'Coffee with a Cop' comes to Chimacum Cafe

By Scott Wilson of the Leader
Posted 3/10/15

The last thing many Jefferson County residents want to see in their rear-view mirror is a cop, especially with flashing lights.

But it may be that the first thing many would like to see across …

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'Coffee with a Cop' comes to Chimacum Cafe

Posted

The last thing many Jefferson County residents want to see in their rear-view mirror is a cop, especially with flashing lights.

But it may be that the first thing many would like to see across from them at a friendly restaurant table is a cop, a cup of coffee and maybe even a piece of pie.

That’s exactly what Jefferson County Sheriff Dave Stanko is offering in his “Coffee with a Cop” program, which launches Wednesday, March 11 from 2 to 3 p.m. at the Chimacum Cafe. The cup and the cop return March 18 and March 25 at the same time and same place for the same informal discussion.

And, Stanko said, if it’s successful at Chimacum then he’ll look to expand the program to other community restaurants, such as the Twana Roadhouse in Quilcene, the Halfway House in Brinnon and the Bayview Restaurant in Port Townsend.

“We’ll talk for an hour with whoever comes in,” said Stanko. “I’m hoping for all kinds of questions.”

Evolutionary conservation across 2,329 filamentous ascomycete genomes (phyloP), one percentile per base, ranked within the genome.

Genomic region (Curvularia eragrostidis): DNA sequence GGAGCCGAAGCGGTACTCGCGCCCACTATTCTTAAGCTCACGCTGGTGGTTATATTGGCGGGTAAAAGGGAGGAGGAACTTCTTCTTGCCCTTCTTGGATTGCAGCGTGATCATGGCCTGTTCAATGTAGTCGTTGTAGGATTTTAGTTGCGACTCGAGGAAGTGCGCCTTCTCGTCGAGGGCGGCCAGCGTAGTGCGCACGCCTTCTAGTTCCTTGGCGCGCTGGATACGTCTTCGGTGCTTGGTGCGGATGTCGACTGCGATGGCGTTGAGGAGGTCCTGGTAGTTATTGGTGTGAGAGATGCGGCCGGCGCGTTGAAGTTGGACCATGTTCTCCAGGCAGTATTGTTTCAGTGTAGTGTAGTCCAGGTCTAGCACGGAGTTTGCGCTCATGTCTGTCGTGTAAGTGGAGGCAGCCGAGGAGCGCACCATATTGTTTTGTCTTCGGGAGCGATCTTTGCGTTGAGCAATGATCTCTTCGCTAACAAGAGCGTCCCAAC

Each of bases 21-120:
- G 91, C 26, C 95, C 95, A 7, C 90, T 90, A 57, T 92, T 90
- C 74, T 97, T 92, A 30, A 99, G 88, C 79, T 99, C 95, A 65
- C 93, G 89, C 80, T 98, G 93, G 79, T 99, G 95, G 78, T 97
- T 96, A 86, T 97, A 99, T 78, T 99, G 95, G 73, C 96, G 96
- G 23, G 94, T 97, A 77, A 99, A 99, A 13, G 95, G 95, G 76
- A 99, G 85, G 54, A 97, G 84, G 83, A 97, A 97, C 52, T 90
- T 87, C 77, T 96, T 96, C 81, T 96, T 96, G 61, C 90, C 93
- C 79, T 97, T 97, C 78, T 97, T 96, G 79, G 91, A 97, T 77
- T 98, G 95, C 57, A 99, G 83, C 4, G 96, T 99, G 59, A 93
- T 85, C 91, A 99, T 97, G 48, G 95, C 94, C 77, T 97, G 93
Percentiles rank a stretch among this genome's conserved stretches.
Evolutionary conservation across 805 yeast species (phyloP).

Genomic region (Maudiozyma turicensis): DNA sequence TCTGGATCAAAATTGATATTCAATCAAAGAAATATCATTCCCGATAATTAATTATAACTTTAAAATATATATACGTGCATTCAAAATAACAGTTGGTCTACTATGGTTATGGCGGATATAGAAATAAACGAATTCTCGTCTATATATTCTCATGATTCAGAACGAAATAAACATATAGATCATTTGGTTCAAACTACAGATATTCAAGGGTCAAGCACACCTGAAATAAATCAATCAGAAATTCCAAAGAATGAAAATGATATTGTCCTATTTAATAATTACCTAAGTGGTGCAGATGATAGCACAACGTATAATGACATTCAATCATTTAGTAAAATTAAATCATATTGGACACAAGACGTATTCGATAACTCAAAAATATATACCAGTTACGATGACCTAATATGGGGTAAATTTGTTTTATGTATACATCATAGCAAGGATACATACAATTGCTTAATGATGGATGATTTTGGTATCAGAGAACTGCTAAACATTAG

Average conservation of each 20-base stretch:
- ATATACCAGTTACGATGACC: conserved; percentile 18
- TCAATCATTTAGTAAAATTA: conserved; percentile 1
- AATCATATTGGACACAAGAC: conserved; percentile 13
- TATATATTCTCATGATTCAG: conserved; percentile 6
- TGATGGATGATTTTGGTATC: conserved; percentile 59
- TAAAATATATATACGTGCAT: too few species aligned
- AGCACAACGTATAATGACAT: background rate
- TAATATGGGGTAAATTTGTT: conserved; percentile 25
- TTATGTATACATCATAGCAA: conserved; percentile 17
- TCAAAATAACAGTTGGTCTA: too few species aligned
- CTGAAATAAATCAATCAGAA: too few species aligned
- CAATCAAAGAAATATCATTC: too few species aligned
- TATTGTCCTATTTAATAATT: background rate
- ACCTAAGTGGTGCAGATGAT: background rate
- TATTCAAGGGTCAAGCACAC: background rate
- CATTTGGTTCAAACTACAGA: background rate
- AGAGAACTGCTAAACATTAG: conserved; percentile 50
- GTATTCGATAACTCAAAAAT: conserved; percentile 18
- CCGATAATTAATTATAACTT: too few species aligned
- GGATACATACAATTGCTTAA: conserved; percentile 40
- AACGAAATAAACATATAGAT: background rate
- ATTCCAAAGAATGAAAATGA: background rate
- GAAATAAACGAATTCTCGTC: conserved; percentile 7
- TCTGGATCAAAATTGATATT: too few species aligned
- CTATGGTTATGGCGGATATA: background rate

At the inaugural “Coffee with a Cop” gathering on March 11, Stanko said he would be joined by Detective Ryan Menday and Deputy Adam Newman. A rotation of deputies, detectives and even jailers will come to each of the gatherings in the future, he said. He wants the public to meet his line staff and be able to talk to them directly about their concerns and observations, he said. Stanko will be part of some, but not all, of the gatherings.

“It’s a chance for our deputies to meet with you, and for you to meet with our deputies,” he said. “We want to hear what you have to say.”

Brian Horner, owner of the Chimacum Café and a Chimacum High School graduate, endorses the idea with ready space and a price break on coffee and pie for March, because he knows that officers “are great people, and half the people who live here don’t know that.”

Deputy Gordon Tamura, who is also a firearms and Taser instructor for the JCSO in which he has served for 16 years, said most deputies are humble and unaccustomed to the limelight, but that the staff is looking forward to a chance to “get past stereotyping” and talk over concerns in a relaxed setting.

And Deputy Jason Avery, like Horner a Chimacum graduate, said most deputies’ contact with the public is in tense situations. “For us to be able to sit here with people and have open talk is new for us.”

Stanko agreed.

Most contacts between officers and the public happen during emergencies or emotional situations, he said, which makes it hard to connect on a friendlier basis. Through conversation, Stanko expects to help build a solid community partnership between police and people.

The program is new here, but has been tried in 175 other communities, with information on a “Coffee with a Cop” website. The purpose, according to the site, is to get deputies out of their cars and remove other physical barriers between officers and the public, so they can talk one-on-one in a friendly atmosphere about what concerns them.

The Chimacum Cafe is located at 9253 Rhody Drive in Chimacum.

(The first version of this story appeared March 9 on ptleader.com.)

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